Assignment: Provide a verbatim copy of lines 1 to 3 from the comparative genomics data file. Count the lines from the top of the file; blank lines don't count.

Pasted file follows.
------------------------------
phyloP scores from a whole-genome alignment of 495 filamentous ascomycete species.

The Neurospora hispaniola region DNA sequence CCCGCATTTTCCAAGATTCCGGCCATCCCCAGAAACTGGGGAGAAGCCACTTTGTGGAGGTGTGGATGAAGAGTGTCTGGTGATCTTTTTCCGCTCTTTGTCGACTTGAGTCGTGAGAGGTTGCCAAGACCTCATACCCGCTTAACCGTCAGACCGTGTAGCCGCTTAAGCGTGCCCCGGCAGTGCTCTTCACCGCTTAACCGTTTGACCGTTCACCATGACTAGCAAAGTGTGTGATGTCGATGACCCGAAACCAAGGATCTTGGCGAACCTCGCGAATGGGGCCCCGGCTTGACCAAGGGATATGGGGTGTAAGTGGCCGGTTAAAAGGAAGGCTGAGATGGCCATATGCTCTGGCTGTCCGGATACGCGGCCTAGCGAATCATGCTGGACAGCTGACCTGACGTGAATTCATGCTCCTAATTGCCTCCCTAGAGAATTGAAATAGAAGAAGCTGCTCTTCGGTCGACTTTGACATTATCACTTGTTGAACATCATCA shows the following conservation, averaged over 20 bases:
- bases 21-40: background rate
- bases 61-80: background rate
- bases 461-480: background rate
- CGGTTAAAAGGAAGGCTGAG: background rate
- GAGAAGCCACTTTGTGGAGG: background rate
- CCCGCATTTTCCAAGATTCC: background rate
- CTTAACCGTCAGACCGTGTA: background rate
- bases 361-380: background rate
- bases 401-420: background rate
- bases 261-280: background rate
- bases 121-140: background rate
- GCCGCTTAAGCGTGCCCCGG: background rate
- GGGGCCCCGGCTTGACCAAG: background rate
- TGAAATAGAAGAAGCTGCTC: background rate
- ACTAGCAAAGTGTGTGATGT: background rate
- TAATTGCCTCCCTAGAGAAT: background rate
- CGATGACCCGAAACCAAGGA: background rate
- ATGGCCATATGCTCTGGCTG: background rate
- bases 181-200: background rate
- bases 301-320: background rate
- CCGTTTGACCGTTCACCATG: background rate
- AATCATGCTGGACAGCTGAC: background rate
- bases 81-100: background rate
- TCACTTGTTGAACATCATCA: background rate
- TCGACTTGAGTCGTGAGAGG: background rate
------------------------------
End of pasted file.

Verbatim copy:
phyloP scores from a whole-genome alignment of 495 filamentous ascomycete species.

The Neurospora hispaniola region DNA sequence CCCGCATTTTCCAAGATTCCGGCCATCCCCAGAAACTGGGGAGAAGCCACTTTGTGGAGGTGTGGATGAAGAGTGTCTGGTGATCTTTTTCCGCTCTTTGTCGACTTGAGTCGTGAGAGGTTGCCAAGACCTCATACCCGCTTAACCGTCAGACCGTGTAGCCGCTTAAGCGTGCCCCGGCAGTGCTCTTCACCGCTTAACCGTTTGACCGTTCACCATGACTAGCAAAGTGTGTGATGTCGATGACCCGAAACCAAGGATCTTGGCGAACCTCGCGAATGGGGCCCCGGCTTGACCAAGGGATATGGGGTGTAAGTGGCCGGTTAAAAGGAAGGCTGAGATGGCCATATGCTCTGGCTGTCCGGATACGCGGCCTAGCGAATCATGCTGGACAGCTGACCTGACGTGAATTCATGCTCCTAATTGCCTCCCTAGAGAATTGAAATAGAAGAAGCTGCTCTTCGGTCGACTTTGACATTATCACTTGTTGAACATCATCA shows the following conservation, averaged over 20 bases:
- bases 21-40: background rate